The National Education Policy sets an ambitious direction for school education. For the first time, we have a policy focused on learning and not just schooling. To achieve this aim as we come out of a year of learning loss, states need to make quick, targeted changes that will yield significant improvement in the short term. At the same time, we must carry out deeper structural reforms to the Right to Education Act that will enshrine a right to learning, instead of the right to school enrollment that it is today.
In terms of low hanging fruit, one critical area is curriculum rationalisation. Currently, we have a “mile wide inch deep” system, in which children are rushed through key foundational competencies – like reading with meaning – without mastery, and they fall off the boat early as the curriculum progresses into more challenging territory.
2020 has been a difficult year for school education, with studies suggesting that 40-50% of Indian students have not learned anything during this period, and only a third of rural students received learning materials in the week before the survey. Given this, refocusing curriculum at every grade level in primary school around basic foundational skills in reading and mathematics is a change states can make easily. This should start as early as the next academic year.
It’s also critical for states to move away from the no-detention policy – so that students who have fallen behind during Covid don’t drift through many more years of education with no learning, and introduce vocational training options starting class 8, so more children have opportunities beyond traditional education.
However, to sustainably improve learning outcomes for all students in the long term, structural reform with legislative heft is critical – and the most decisive way to do this would be to review the Right to Education Act 2009. Broadly, there are three areas RTE reform should cover – across all schools, a robust learning outcome assessment and information dissemination system at the school level to target support and promote accountability; in government schools, a reorganisation of resourcing to overcome obvious barriers to learning; and in private schools a regulatory environment that establishes transparency, predictability of finances and self-regulation and empowers school managements, not inspectors or committees.
Global experience and research have shown that a universal and standardised assessment system across all schools is key. A “right” to education isn’t achievable without a mechanism to measure that a student is able to achieve meaningful learning outcomes through their schooling. Board exams come too late – around 80% of schools do not reach the board level, ending at Grade 5 or Grade 8. NEP’s current provision around assessments for all students at key stages – like grades 3, 5 and 8 – can allow two critical things.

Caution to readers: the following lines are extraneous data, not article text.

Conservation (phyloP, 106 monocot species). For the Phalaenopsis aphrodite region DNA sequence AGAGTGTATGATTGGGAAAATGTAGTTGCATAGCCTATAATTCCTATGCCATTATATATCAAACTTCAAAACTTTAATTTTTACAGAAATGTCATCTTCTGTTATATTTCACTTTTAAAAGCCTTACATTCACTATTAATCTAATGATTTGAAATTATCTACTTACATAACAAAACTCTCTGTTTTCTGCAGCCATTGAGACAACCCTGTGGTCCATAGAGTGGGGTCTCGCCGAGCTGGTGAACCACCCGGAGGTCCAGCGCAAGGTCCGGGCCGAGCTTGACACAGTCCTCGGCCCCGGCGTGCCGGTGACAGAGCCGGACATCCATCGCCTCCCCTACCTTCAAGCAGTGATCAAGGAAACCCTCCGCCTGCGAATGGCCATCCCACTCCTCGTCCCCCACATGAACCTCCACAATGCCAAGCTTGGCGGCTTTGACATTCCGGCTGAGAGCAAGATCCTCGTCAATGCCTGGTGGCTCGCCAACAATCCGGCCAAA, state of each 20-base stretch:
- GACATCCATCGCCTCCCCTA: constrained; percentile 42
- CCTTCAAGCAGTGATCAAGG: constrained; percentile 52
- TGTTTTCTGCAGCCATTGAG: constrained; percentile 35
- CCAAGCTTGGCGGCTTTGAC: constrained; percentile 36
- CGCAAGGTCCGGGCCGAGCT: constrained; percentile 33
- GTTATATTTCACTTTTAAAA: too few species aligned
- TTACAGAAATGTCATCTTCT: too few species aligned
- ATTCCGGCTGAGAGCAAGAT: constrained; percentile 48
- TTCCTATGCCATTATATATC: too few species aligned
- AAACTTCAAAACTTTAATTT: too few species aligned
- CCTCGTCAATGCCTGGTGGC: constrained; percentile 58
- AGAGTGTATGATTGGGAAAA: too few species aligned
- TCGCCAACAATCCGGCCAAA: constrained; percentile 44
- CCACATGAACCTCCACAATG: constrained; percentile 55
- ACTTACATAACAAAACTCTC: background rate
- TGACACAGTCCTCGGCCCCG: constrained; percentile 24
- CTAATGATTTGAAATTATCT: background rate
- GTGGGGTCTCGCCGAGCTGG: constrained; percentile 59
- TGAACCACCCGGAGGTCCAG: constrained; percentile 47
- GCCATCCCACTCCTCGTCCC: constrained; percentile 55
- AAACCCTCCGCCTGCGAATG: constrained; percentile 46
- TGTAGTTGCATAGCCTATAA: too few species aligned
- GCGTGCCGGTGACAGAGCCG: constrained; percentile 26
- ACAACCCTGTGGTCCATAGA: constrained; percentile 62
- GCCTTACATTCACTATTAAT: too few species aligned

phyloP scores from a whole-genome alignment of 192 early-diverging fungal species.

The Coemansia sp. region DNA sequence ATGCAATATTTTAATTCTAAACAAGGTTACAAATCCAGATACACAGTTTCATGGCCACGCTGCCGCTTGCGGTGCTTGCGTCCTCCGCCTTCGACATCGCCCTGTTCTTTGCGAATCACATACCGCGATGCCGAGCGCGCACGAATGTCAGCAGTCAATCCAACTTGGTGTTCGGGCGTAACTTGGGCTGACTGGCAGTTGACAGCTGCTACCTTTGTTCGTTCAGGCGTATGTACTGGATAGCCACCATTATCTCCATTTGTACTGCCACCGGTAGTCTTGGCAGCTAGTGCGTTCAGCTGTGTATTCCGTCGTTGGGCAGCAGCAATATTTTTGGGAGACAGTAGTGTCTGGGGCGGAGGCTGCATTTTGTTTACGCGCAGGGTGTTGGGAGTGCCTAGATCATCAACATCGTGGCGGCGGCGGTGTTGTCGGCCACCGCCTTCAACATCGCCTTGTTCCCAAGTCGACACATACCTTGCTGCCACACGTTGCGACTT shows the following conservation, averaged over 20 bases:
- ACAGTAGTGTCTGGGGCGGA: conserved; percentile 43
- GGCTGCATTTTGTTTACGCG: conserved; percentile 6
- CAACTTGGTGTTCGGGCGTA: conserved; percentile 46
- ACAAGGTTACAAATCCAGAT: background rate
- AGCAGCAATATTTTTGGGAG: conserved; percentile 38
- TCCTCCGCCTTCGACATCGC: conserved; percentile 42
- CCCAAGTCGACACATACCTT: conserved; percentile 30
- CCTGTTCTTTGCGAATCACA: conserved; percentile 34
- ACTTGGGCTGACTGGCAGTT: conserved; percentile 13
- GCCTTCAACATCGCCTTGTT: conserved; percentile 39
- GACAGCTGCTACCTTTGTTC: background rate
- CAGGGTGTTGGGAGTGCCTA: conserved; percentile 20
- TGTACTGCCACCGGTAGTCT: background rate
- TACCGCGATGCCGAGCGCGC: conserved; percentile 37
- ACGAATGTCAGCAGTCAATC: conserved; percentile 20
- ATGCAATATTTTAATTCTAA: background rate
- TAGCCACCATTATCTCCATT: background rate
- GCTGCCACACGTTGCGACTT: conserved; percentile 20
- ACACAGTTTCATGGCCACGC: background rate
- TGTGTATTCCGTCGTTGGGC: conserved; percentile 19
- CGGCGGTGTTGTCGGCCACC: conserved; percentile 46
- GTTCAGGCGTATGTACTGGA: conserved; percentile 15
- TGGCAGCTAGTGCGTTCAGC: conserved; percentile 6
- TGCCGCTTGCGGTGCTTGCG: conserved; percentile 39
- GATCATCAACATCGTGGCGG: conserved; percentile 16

First, it can be used to publicise school level results, giving parents information. This will push private and government schools to up their game. Second, it will give the government system detailed information to target and review school support mechanisms. The RTE is the right place to ensure the presence of such fundamental infrastructure.
In government schools, the RTE provision around neighborhood schools has resulted in what experts term the “smallification” of schools. According to government data, 40.2% of government schools have fewer than 50 students, and only 2 teachers on average to teach 5 or more grades. Rajasthan’s Adarsh school consolidation model, with a composite, fully staffed 1-12 school in each gram panchayat, might provide a pathway for reform at the national scale. To enable this, the requirement around school distance from habitations should shift to one of guaranteeing access without dictating how it’s provided.
In private schools, RTE’s input focused norms and rules have created a complex and burdensome regulatory environment which inhibits entrepreneurs wishing to start private schools, while creating an obstacle course for existing schools. A study found that a license to open a school in Delhi requires 125 document types, which pass through 155 steps across government departments. Further, stipulations around land ownership or lease periods, playgrounds, staircase width, teacher salaries, admission rules, fee caps, and myriad others exist across states. This framework grossly discourages meaningful investment by passionate educators and leaves the ground open for mediocre opportunists. These require review.
To truly improve governance, we must understand that in India profit cannot be limited by committees or laws, only by competition. The not-for-profit mandate on schools should be lifted. In its place, entities through the Companies Act could register as schools and be governed and taxed better and more transparently through existing mechanisms. Simultaneously, via cross-subsidisation, this can be a lever to bring RTE Section 12(1)(c) closer to its crucial objective – bringing a more diverse population to a school of choice.
Currently, only 4.7% of the 8 crore students in unaided schools use this provision instead of the envisioned 25%, largely due to poor state uptake and low reimbursement rates. Revenue from school taxation could be funnelled back into education spending – possibly through a DBT of Rs 5,000 – 15,000 per year to economically weaker students. This would achieve a dual purpose. Liberalisation would encourage innovation in schooling, and use of tax revenue to fund DBTs might give more families access to a school of choice.
Covid-19 has been a shock to our economy and system; it has also provided an opportunity to review several sectors. Structural reform in education should follow. Or the 25 crore children currently in our schooling system will struggle to take their place in tomorrow’s economy.
Views expressed above are the author’s own.
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